I didn’t know Sean Taylor. I can’t tell you why he died. I also can’t tell you what kind of man he was. And neither can most of us in the news media.
But that didn’t stop us from trying.
Taylor, a 24-year-old Washington Redskins defensive back, was killed last week, shot by an intruder in his home. On Saturday, four men were charged with unpremeditated murder. There were confessions. That, we know.
We also know this: Taylor had, at times, run with dangerous people, had an armed assault charge on his record and kept a machete by his bed.
And he rarely spoke to reporters.
So it was interesting to watch so many quickly canonize him as a man who was “turning his life around.” Countless writers and broadcasters repeated this claim in the immediate hours after his death, often citing a 1-year-old daughter as his enlightenment.
One ESPN panelist said, “He had a family, wife, small child and from all appearances he appeared to be turning his life around.” One Sporting News columnist wrote, “Becoming a parent had apparently given Taylor a new purpose and helped him mature.”
One Washington Post writer said of Taylor: “He once was lost, but now was found.”
A time to pass judgment
Now maybe some of these people, at best, spent a moment with a microphone or notepad in front of Taylor. I doubt many knew him. I doubt they ever went to his Miami home. Ate a meal with him. Or saw the machete in his bedroom.
So how could they know where his life was? Maybe Taylor had indeed gone from sinner to saint. But at the time, the story was so fresh, any scenario was possible, and such declarations ran the risk of conflicting with other facts: Did Taylor know the people who killed him? Were they – as a childhood friend suggested – out to get him? Taylor was the fourth current or former University of Miami football player slain in 15 years. Maybe that mattered? Maybe it didn’t?
But if this world has taught us anything about when sports mix with crime, it is to hold our tongues. Wait and see. Do not rush into tragic prose, idealized caricatures or familiar stereotypes – especially using comments from upset friends or relatives as facts. When the Duke lacrosse case broke, the quick consensus was that spoiled white kids raped a black single mother. It was a lie. When Len Bias died, there were instant experts lamenting his overworked heart – until we discovered cocaine killed him.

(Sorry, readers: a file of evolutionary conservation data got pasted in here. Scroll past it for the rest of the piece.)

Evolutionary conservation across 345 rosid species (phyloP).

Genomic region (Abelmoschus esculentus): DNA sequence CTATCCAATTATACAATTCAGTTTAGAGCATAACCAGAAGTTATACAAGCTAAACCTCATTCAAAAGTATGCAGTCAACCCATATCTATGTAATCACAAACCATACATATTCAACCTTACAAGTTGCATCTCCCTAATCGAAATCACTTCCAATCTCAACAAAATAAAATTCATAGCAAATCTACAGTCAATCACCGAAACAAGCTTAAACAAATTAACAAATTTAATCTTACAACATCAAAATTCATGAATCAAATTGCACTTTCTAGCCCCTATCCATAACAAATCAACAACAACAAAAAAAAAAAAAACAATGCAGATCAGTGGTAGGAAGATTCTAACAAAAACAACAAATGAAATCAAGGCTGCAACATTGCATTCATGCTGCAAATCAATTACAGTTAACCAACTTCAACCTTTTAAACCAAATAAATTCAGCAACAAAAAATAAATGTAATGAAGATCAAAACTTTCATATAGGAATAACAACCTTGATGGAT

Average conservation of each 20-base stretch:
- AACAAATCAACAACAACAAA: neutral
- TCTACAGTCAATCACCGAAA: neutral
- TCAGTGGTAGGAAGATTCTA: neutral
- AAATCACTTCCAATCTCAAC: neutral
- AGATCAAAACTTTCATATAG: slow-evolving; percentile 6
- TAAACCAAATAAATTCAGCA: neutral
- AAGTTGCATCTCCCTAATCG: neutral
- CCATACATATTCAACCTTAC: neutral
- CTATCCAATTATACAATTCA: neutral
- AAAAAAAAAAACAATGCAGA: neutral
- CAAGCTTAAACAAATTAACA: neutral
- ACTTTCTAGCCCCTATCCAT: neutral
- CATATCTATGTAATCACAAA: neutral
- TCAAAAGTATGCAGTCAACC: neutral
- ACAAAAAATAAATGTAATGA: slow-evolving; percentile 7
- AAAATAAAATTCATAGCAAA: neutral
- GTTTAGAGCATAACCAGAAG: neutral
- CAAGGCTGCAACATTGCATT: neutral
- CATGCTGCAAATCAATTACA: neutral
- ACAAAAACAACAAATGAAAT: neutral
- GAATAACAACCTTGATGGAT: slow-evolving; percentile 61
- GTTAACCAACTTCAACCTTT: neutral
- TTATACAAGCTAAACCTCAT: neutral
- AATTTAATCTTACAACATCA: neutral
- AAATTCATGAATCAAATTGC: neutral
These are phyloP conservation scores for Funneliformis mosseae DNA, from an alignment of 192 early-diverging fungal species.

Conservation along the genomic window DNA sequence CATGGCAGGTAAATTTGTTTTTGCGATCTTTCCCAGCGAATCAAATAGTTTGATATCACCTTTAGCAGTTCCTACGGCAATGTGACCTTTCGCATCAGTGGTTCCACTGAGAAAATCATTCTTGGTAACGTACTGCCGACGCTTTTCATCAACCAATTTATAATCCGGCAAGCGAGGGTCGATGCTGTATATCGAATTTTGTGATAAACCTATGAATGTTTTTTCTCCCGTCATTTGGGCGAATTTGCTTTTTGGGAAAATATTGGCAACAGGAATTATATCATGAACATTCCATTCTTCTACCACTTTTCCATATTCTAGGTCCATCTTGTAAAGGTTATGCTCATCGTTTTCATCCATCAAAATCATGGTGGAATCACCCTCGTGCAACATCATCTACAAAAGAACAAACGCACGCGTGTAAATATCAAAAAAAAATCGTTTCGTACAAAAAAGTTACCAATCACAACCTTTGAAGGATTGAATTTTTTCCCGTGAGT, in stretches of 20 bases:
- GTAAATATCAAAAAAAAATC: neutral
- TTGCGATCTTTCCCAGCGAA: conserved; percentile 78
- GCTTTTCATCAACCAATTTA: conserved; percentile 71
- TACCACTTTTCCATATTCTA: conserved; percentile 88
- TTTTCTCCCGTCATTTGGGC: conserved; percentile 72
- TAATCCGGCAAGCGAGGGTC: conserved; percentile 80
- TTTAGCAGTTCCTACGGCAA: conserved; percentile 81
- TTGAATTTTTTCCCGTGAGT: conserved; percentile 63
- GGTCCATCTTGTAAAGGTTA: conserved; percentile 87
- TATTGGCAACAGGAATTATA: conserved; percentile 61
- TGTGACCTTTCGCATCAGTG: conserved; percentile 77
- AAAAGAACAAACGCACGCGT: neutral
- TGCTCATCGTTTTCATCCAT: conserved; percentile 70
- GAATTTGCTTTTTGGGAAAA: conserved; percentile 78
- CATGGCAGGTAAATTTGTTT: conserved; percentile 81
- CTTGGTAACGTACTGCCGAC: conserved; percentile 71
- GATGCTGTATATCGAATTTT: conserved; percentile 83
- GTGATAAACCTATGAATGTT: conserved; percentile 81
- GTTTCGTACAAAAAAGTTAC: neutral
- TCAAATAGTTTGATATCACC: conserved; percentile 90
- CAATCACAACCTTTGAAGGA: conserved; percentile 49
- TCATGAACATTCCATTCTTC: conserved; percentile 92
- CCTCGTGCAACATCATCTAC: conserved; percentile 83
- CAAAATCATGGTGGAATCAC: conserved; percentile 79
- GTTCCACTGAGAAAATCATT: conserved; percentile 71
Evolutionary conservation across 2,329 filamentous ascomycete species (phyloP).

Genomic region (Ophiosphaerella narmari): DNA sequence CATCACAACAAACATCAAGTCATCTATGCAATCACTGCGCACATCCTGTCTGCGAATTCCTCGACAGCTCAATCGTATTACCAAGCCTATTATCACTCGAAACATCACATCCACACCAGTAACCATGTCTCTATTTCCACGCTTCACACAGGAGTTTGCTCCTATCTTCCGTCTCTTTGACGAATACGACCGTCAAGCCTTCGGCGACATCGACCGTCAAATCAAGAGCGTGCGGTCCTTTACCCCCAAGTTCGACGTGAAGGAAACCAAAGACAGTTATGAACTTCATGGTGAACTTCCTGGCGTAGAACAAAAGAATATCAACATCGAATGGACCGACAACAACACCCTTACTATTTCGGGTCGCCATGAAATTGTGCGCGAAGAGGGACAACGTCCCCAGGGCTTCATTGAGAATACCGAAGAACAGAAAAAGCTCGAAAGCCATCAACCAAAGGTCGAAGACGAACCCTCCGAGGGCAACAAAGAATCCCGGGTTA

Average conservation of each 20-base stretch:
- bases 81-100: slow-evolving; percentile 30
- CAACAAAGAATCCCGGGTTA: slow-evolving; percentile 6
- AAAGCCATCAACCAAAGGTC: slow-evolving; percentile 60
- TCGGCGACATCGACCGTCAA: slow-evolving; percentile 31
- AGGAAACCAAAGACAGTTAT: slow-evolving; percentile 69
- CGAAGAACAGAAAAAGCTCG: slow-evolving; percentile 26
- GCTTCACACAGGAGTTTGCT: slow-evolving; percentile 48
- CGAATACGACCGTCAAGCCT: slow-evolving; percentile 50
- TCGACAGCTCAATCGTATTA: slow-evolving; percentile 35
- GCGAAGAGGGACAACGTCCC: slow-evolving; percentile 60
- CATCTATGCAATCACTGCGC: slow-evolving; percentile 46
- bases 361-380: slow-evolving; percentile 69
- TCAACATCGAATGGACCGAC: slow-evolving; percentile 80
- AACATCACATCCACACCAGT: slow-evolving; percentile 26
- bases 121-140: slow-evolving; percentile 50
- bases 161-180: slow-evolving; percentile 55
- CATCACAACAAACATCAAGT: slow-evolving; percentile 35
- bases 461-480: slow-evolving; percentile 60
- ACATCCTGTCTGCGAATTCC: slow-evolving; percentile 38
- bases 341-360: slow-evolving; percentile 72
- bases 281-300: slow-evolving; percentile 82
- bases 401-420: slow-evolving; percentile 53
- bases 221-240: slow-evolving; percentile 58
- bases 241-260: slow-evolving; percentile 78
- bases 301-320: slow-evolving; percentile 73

Who knew, at the time, what happened with Taylor? His house had been broken into eight days earlier, yet nothing was taken. Taylor left the team to deal with that. Then he left the team again – without telling his coach – to spend Sunday night in Miami. To many that seemed curious.
A need for more patience
But instead of pausing, we rushed right into a baby angle, believing a daughter was a cleansing rinse. The truth is, many people have children. Some it affects, some it doesn’t. You’d have to spend a lot of time with Taylor to know if it truly changed him from a guy who didn’t show up at a mini-camp or spat in a player’s face to the enlightened man we portrayed him as. You could easily have stated that Taylor wasn’t married to the mother of his daughter. Some people find that telling, too. It all depends how much attention you draw to it.
But from O.J. Simpson to Floyd Landis to Michael Vick, quick takes on athletes the minute controversy strikes – often based on teammates or friends – can leave us backtracking. Taylor was killed. Teammates liked him. Those are facts we knew.
But “once was lost, now was found”? That was some pretty strong assuming. To canonize someone too quickly should be as wrong as besmirching someone too quickly.
It now looks as if this was indeed a burglary that turned to homicide. But early last week, it could have been anything. Time will tell. And after time tells, then we can. In today’s rush to break news, to eulogize faster and better than anyone else, “wait” has become a four-letter word. But it’s a four-letter word that should be in our vocabulary.
Contact MITCH ALBOM at 313-223-4581 or firstname.lastname@example.org. He will sign books at 7:30 p.m. Dec. 10 at Barnes & Noble in Rochester Hills.